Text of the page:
Some additional details
What exactly is located in the database and what is in the wp-content directory? I am glad you asked! These are the major components in the wp-content directory:
- All uploaded media (photos, movies, audio clips)
- Your plug-ins with their associated configuration files
- Finally, your themes with all their configuration files.
There are exceptions to this rule. I am including here an example of a theme storing configuration settings inside the database. Consequently it seems that configuration settings may be stored in either location.
Restoring from the backup of the broken website
First of all, is there any reason to start with an old copy of your website from a year ago and then restore on top of that? This would depend upon your exact situation and this scenario is somewhat outside the scope of this text. If you had manually installed complicated configuration updates in a file such as .htaccess it might be useful to start with a copy that included those settings. Another solution would be to backup the .htaccess file from your broken website and then restore it in the steps below.
Here are the detailed steps:
- After you make certain you have a backup, delete the old broken website as we do not know what is corrupted (if you wish you can use your hosting tools to move it to a different directory if you do not want to delete it yet).
- Install a brand new instance of WordPress using the latest version in the same directory as the old broken website (it is very important this is in the old directory).
- Also, you need to know the name of the new database (such as i712345_wp15).
- After the WordPress installation completed, rename the new wp_content directory to something else (you can also delete it but this can take a long time).
- Copy the wp_content directory into the new WordPress installation from your backup of the broken website.
- Delete all the tables in the database. Be certain to click yes when it asks if you are sure. Then restore on top of the now empty database using the backup of the broken database (these two databases will have different names).
In case this sounds a little confusing, let’s say that back when you saved the database from the old website it was i712345_wp7. The backup file might be named i712345_wp7.sql. Now after you installed the brand new website you discovered the database for that website is i712345_wp15. Therefore, after removing all the tables from the new website (which is required so the restore will not return errors), you would restore this i712345_wp15 database using the i712345_wp7.sql file.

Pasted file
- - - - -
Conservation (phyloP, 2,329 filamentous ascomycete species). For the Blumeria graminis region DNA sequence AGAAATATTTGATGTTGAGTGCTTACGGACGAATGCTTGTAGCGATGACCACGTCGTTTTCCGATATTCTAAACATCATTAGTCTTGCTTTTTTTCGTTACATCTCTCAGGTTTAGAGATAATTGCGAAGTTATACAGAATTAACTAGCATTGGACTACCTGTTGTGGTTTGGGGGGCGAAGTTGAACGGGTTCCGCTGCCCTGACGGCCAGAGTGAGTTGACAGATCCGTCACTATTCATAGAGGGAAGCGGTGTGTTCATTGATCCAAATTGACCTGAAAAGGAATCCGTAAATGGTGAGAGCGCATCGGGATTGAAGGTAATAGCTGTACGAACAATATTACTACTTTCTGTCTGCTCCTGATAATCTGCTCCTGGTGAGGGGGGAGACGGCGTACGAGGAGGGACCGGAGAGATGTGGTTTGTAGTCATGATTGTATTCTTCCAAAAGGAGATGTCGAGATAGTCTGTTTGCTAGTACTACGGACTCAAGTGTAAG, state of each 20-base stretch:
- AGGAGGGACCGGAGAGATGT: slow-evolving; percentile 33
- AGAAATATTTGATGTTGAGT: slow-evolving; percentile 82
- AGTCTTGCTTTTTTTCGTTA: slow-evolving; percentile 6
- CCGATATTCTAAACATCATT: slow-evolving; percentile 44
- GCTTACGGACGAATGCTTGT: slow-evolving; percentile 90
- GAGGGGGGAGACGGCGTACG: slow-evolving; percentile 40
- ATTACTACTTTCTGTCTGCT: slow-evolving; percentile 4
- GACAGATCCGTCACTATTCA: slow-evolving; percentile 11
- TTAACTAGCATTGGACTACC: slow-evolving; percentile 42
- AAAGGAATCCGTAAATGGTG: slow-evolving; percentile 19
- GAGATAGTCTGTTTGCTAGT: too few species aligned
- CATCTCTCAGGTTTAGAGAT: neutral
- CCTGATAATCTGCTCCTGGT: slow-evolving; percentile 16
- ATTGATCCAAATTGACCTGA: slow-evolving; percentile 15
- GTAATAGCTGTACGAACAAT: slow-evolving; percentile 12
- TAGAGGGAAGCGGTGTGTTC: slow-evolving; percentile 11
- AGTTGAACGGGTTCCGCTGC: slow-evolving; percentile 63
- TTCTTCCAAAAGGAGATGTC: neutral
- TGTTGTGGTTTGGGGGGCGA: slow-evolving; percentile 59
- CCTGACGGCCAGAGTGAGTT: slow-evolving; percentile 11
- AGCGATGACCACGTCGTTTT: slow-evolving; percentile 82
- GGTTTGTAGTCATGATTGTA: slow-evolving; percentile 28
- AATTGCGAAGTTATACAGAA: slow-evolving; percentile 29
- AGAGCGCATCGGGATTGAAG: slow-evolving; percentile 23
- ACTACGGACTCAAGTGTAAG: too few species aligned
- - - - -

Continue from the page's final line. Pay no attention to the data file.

Detailed steps (continued):
7. The restore will not change the database name and the user password is not stored there so everything should just work.
8. Re-apply security settings as required using a plugin such as iThemes.
By the way, I performed further research regarding the user name and password for the database. Each time a database is installed such as i712345_wp12, a corresponding user name is created that is called i712345_wp12 and that user is configured with full access to that database. The password is some enormously unfriendly combination of characters that is written to the wp-config.php file so WordPress can access the database. Therefore if you wish you could set all your databases to the same account and password (Rumpelstiltskin – OhCanHeSew) and update all the wp-config.php files accordingly. However, from a security point of view this would be a terrible idea!
Finally, this should get you back to exactly where you were when the sky fell. By the way, this could happen to anyone at any time. Since it is very important to update your website on a regular basis to guard against malware, this article stresses the true value of our prepaid maintenance package. On a weekly basis we will backup your website, apply all the updates, scan for malware, and test your website to verify that everything is working.
In this article explaining how to restore WordPress without a backup I assumed that you had the wp-content directory to use in the restore process. If all you have is the database backup, there is a complicated procedure that can restore your website and it is covered in the following article: How to restore from database backup only